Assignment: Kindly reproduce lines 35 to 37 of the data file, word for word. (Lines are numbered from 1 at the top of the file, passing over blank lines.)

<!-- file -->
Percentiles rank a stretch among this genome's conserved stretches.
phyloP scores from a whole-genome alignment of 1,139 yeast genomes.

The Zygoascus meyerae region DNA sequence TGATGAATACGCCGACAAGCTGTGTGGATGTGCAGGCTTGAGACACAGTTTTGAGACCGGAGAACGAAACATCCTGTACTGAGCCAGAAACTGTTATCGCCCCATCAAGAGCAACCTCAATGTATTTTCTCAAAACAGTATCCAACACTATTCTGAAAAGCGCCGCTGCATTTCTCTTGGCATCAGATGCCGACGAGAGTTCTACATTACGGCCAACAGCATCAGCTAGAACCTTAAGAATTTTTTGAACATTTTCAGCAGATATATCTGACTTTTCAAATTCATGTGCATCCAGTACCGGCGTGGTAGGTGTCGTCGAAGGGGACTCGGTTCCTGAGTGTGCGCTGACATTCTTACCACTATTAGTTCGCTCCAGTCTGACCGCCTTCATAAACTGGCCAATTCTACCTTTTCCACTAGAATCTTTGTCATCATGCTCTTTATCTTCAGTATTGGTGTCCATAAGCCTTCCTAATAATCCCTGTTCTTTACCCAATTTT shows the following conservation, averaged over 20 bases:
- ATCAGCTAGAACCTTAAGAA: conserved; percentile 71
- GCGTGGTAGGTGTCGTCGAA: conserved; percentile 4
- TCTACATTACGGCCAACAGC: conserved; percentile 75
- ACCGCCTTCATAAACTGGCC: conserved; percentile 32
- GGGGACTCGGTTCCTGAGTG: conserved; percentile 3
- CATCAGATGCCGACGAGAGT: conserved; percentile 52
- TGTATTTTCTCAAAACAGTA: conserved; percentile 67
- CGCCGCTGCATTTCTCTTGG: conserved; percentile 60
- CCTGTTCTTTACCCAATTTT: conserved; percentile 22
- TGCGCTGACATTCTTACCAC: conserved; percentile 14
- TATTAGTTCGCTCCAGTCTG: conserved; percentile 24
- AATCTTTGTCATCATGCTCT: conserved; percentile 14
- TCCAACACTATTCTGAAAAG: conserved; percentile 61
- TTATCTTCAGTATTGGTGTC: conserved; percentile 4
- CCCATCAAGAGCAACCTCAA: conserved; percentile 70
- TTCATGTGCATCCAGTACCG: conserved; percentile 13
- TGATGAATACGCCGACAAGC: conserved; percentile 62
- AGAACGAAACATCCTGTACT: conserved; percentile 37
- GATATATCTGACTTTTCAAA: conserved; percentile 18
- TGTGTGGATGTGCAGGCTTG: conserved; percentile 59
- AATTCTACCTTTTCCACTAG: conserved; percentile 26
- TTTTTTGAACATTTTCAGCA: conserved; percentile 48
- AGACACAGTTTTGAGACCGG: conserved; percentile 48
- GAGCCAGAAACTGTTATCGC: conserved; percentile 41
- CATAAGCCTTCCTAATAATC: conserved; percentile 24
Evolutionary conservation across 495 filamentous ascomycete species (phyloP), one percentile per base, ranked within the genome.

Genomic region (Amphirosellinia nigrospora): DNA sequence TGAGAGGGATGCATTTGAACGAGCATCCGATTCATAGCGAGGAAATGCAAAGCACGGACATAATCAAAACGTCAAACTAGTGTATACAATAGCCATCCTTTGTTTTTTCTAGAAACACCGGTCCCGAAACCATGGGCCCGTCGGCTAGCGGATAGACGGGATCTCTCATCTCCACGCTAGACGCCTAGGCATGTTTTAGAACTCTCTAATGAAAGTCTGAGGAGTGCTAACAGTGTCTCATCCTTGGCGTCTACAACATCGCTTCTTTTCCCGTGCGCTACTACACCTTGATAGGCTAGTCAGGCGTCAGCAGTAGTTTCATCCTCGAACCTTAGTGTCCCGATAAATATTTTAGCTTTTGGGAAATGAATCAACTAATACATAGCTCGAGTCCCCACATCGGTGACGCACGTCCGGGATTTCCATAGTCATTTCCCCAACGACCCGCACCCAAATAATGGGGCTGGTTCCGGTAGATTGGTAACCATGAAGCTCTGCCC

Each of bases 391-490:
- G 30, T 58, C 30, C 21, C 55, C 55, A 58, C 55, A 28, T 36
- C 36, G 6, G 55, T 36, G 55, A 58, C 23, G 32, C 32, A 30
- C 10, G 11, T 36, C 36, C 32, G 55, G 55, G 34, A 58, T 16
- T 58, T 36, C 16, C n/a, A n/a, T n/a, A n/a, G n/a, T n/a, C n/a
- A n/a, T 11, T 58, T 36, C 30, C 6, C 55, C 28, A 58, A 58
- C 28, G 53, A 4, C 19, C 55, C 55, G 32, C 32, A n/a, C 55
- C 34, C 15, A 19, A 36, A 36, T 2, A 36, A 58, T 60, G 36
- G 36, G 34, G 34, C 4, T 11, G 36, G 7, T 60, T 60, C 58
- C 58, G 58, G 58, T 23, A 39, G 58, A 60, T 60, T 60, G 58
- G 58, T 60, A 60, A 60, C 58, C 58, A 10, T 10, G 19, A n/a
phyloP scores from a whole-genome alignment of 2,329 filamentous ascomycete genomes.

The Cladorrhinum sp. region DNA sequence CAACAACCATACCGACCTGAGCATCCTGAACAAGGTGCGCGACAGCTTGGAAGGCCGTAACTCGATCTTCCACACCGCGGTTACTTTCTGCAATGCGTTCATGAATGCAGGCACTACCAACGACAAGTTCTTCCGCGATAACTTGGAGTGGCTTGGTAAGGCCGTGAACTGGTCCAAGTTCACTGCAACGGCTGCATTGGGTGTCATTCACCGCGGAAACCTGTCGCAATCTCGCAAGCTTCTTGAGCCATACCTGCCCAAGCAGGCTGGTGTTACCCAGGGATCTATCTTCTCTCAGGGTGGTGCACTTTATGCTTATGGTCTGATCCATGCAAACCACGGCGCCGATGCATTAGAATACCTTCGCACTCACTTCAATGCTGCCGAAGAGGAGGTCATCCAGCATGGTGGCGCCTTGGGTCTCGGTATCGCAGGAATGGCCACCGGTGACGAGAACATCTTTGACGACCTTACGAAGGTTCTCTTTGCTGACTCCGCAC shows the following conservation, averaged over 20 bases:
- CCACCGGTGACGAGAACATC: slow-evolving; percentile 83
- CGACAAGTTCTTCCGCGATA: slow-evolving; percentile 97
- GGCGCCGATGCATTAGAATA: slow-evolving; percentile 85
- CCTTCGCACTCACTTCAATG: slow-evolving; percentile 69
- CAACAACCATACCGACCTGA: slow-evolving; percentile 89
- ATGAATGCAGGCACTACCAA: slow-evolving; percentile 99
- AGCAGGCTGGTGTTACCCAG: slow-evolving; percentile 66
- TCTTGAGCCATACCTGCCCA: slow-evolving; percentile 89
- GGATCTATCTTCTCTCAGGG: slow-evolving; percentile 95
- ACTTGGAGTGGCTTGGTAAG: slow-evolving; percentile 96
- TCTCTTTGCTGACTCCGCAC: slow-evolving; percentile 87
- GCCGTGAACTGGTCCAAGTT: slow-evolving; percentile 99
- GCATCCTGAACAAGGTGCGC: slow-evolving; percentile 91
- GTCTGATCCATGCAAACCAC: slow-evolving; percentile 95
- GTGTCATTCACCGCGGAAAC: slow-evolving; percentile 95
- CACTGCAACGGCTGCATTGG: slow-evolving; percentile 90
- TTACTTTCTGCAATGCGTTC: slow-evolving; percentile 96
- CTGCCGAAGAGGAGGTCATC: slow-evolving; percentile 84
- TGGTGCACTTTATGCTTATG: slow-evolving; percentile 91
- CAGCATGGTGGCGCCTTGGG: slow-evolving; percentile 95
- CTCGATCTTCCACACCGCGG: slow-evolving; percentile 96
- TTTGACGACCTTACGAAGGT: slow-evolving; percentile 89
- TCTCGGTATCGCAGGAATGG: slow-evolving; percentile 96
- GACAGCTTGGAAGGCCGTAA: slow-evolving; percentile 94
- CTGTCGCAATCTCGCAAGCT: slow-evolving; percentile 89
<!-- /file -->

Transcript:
- T 58, T 36, C 16, C n/a, A n/a, T n/a, A n/a, G n/a, T n/a, C n/a
- A n/a, T 11, T 58, T 36, C 30, C 6, C 55, C 28, A 58, A 58
- C 28, G 53, A 4, C 19, C 55, C 55, G 32, C 32, A n/a, C 55